This series will show some Ideas which include “homemade” Security Functions. For professional environments, I recommend to talk to the security Vendor of your choice to build up a secure environment. This series will show examples which include different VMware products and their Interaction and teach things which can be done with them.

Now, let’s start.

Today I will start a series which I call Honeypot as a Service (HaaS). What is the Idea behind the HaaS?

In most environments hackers are already a long time present bevor the get localized. When the hacker has access on one of the server, he will start to search for other systems where he can get access and grab sensitive information (credit card data, intellectual property). So, which are system / functions a hacker is locking for?

So, most Hacker are looking for routing information and will start a “slow and silence network scan” for systems which he can attack and get into his hands. When we now start to place virtual machines in our network, which doesn’t have any functions for our network nobody should access them in normal case. From the standpoint of an attacker, he doesn’t know if a system is relevant or not. That’s will be the point for us, to provide the hacker a system with an old infectible SMB Server which he can attack. So, if somebody / somewhat tries to access such an “no functional VM”, we generate a log entry which is forwarded to an Log system. There we can parse the logs and generated “automated” rules to isolate VMs or VM communications.

In this example, I will use a lot of different VMWare products to archive these HaaS environment and the actions we will use.

This series will include:

  • VMware vRealize Log Insight as log host
  • VMware vRealize Orchestrator as “workhorse for a lot of task”
  • VMware NSX for VM isolation and Firewall Rules
  • A small Linux System as Honeypot with an SAMBA Service

So, let start to build up a Linux System which we can use in our vRA Blueprint as Honeypot. I prefer a CentOS Distribution. I choose a 7.x Release of CentOS. The ISO can be downloaded here

I will use the minimal Installation ISO and Install Samba and SSH afterwards.

We will change the Hostname and IP Settings for a later time in vRA so during installation we keep the hostname and network on default settings. We have one important things which we take care about during installation. By default, the NICs are not automatically connected during installation, so that should be changed.

After our Installation has finished we will install the following packages:

  • Perl
  • Samba
  • DNS tools (just for Troubleshooting)
  • Network Manager (Text Version if you need to reconfigure your Config)

This can be done via this command:

yum -y install perl samba system-config-network-tui.noarch dns-utils

When you don’t have a DHCP Server in place, then you need to configure your network settings on Command line: $ sudo ifconfig eth0 netmask

Also, you need to set your default route:

$ sudo route add default gw eth0

As last step you need some DNS Server entries:

$ sudo vi /etc/resolv.conf

Modify or enter nameserver as follows:


After we have installed the need packages we can start with the installation from the VMware tools. This is documented well in the VMware documentation so I will not write it down here.

The next Step is to configure our Samba Server for a SMB Share which is available for the attacker.

Now, let us create a fully accessed anonymous share for the users. Everybody can read/write in this share.

We create a directory called /samba/backup and set full permission. The reason (for me) to set the name to backup is, to mark the share as important and a useful target which information or potential interesting thinks in it. I also will create some additional folders to have a interesting target. I use a linux bash script to create the folder and set the required permissions.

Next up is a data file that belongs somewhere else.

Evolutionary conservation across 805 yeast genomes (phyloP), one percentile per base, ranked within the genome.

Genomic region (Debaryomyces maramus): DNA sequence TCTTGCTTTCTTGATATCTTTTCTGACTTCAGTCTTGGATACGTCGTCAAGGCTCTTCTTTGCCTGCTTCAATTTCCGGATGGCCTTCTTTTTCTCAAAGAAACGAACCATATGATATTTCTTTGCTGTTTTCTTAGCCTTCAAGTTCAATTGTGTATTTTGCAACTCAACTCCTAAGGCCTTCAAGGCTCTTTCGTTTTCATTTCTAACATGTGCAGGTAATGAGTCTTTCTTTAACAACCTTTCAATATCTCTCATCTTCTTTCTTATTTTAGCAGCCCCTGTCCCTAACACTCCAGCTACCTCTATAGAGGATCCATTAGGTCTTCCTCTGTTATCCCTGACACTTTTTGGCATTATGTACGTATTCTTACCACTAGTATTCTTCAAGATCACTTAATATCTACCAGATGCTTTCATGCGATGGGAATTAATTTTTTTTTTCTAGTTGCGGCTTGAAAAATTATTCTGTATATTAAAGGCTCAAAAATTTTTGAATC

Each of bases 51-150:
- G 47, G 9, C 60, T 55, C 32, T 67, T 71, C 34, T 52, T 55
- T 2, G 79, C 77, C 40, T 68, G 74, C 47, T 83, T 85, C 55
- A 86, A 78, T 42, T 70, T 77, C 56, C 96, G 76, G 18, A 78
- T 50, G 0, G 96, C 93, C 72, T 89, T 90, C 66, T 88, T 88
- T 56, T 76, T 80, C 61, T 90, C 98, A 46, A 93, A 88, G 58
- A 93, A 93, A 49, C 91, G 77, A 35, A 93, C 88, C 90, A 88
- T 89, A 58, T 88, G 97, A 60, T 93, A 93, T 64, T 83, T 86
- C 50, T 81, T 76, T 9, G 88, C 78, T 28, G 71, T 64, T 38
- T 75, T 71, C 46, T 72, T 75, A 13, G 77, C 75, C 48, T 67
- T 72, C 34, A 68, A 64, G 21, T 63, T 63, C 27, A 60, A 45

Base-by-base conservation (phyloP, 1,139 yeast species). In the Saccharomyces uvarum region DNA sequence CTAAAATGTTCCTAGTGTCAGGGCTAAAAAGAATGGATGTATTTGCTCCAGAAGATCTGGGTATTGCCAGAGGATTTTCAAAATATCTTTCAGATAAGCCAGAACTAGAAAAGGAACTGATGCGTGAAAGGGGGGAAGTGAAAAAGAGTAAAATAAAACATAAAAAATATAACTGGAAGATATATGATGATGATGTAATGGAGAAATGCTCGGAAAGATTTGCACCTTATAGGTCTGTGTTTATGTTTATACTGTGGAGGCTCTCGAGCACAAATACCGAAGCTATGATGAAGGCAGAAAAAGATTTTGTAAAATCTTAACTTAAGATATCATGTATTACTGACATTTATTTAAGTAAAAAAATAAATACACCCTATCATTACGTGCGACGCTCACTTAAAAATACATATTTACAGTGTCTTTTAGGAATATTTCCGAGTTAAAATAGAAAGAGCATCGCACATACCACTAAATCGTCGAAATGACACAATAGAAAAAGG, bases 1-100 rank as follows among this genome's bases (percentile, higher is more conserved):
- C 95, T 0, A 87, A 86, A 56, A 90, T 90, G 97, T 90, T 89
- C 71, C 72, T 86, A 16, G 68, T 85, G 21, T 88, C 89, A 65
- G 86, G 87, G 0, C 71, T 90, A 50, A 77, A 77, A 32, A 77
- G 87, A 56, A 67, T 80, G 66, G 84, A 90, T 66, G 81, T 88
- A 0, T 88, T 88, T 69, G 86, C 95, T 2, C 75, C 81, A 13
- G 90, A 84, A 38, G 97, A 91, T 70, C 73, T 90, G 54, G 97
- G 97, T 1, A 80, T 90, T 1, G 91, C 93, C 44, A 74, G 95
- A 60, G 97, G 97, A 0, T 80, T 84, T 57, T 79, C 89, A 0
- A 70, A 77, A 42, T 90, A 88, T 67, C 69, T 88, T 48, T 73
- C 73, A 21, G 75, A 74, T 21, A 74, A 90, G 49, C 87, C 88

echo "This script creates a bunch of folder which were used in a samba share example on"


echo "$dirname"

if [ ! -d "/$dirname" ]


echo "Folder doesn't exist. Creating now"

mkdir --p "/$dirname"

echo "Create some other Folders ....."

mkdir --p "/$dirname/HR"

mkdir --p "/$dirname/IT"

mkdir --p "/$dirname/Dev"

mkdir --p "/$dirname/Public"

mkdir --p "/$dirname/Files"

mkdir --p "/$dirname/Userhome"

echo "Set some permissions for the parent Folder"

chmod -R 0775 /samba/backup

echo "Set nobody as Owner for the Folder so that everybody can read see and read it"

chown  nobody:nobody /samba/backup

echo "Change SE Linux Permissions on the Folder"

chcon -t samba_share_t /samba/backup


echo "Parent Directory exists"


Just create a file and make it executable with the script content in it. You can change the directory names to whatever you want / need.

After we created the directory we must edit the Samba configuration file.

vi /etc/samba/smb.conf
# See smb.conf.example for a more detailed config file or
# read the smb.conf manpage.
# Run 'testparm' to verify the config is correct after
# you modified it.
        workgroup = vcoportal
        security = user
        passdb backend = tdbsam
        unix charset = UTF-8
        dos charset = CP932
        hosts allow = 127. 192. 172. 10.
        max protocol = SMB2
        map to guest = Bad User
        # log files split per-machine (the host logs are stored on a non-default path):
        log file = /var/log/samba/log.%m
Log level = 2
        # maximum size of 50KB per log file, then rotate:
        max log size = 50
        comment = Home Directories
        valid users = %S, %D%w%S
        browseable = No
        read only = No
        inherit acls = Yes
comment = Backup Share
path = /samba/backup
browsable =yes
writable = yes
guest ok = yes
read only = no
force user = nobody

Now we can test the Samba server configuration

We can test the Samba server configuration syntax errors using the command ‘testparm’.


When everything looks good you can browse to your samba share.